By James N. Loehlin
Chekhov is generally said as essentially the most influential literary figures of recent occasions. Russia's preeminent playwright, he performed an important function in revolutionizing the trendy theatre. His influence on prose fiction writing is incalculable: he helped outline the trendy brief tale. starting with an attractive account of Chekhov's lifestyles and cultural context in nineteenth-century Russia, this e-book introduces the reader to this attention-grabbing and complicated character. in contrast to a lot feedback of Chekhov, it comprises certain discussions of either his fiction and his performs. The advent lines his concise, impressionistic prose type from early comedian sketches to mature works similar to 'Ward No. 6' and 'In the Ravine'. reading Chekhov's improvement as a dramatist, the booklet considers his one-act vaudevilles and early works, whereas delivering a close, act-by-act research of the masterpieces on which his attractiveness rests: The Seagull, Uncle Vanya, 3 Sisters and The Cherry Orchard.
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Additional resources for The Cambridge Introduction to Chekhov (Cambridge Introductions to Literature)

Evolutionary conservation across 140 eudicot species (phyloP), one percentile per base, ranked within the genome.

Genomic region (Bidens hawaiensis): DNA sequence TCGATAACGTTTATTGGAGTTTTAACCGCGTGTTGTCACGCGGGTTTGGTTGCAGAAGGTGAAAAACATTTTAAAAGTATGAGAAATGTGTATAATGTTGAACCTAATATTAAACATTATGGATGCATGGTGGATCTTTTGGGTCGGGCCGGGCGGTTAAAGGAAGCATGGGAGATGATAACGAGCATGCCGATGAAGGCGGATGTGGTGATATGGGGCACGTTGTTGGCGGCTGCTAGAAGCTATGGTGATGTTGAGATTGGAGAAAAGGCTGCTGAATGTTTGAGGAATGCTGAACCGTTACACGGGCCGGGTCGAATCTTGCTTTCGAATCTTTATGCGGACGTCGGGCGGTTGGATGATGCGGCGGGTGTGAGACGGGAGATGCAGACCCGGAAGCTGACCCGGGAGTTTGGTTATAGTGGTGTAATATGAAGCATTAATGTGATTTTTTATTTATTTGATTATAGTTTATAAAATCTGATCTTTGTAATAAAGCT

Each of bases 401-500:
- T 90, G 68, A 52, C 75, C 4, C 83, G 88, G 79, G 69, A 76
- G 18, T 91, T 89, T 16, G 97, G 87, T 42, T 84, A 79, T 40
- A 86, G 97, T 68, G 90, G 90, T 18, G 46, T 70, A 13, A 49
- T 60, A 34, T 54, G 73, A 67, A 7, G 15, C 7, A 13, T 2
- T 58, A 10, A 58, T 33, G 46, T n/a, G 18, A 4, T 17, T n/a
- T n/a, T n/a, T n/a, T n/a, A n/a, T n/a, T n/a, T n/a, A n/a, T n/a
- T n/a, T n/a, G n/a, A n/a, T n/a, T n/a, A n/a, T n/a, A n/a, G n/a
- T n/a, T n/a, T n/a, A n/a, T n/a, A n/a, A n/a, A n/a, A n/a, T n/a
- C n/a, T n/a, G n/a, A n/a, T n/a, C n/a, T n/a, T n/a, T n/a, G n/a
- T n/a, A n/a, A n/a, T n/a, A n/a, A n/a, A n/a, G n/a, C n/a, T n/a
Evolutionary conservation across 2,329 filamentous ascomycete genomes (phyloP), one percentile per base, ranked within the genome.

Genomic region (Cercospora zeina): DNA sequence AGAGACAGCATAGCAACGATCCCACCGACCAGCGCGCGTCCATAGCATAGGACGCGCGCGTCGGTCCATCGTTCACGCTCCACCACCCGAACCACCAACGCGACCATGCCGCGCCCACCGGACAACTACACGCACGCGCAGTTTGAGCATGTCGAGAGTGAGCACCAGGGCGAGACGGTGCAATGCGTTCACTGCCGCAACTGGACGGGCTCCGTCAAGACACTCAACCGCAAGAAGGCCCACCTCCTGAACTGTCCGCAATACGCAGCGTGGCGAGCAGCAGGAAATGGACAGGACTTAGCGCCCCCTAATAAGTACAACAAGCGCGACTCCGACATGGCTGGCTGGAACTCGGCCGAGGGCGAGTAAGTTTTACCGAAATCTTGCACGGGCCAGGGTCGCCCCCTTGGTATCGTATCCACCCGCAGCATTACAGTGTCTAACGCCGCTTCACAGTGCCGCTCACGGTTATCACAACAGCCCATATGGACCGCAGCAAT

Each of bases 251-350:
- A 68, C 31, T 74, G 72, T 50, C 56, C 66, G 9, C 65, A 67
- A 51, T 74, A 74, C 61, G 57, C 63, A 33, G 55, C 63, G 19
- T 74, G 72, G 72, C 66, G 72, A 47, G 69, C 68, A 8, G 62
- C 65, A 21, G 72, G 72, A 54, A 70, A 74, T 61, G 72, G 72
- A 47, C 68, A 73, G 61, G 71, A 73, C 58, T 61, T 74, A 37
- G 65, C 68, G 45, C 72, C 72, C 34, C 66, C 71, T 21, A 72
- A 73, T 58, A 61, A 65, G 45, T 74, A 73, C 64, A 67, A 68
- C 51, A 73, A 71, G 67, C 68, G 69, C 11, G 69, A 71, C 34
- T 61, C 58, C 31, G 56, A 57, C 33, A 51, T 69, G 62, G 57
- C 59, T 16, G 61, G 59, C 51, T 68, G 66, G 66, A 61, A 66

One recurrent theme is rank reverence or chinopochitanie, the extreme self-consciousness of civilservice oﬃcials, particularly those relatively low in the bureaucratic hierarchy. Perhaps his best-known early story, “The Death of a Clerk” (1883), concerns a Gogolian bureaucrat who inadvertently sneezes on a high oﬃcial while attending the opera. He is so mortiﬁed that he makes repeated attempts to apologize, making the situation worse and worse until ﬁnally, after the oﬃcial snaps at him in impatience, he goes home and dies.
One consequence of this fact is a distinctive feature of Russian culture that may be confusing for readers of Chekhov: the convention of Russian names. Along with their given name and surname, Russians used a patronymic, based on the father’s ﬁrst name: thus Chekhov, the son of Pavel Chekhov, was Anton Pavlovich Chekhov. Women also used a patronymic, but it was marked by gender, with the feminine ending -a. Chekhov’s sister was thus Maria Pavlovna Chekhova. The most formal form of address was to call a person by his or her name and patronymic.
These educated, reformist thinkers were not in agreement as to the best direction for the country, however. Some continued to look to the West for liberal, rationalist solutions to Russia’s social problems, while others sought answers in uniquely Russian institutions such as the Orthodox Church and the village commune. These divisions between “Slavophiles” and “Westernizers” persisted into Chekhov’s day, though both sides agreed that Russia was in need of reform. Reform and reaction This reform came in the 1860s under Tsar Alexander II.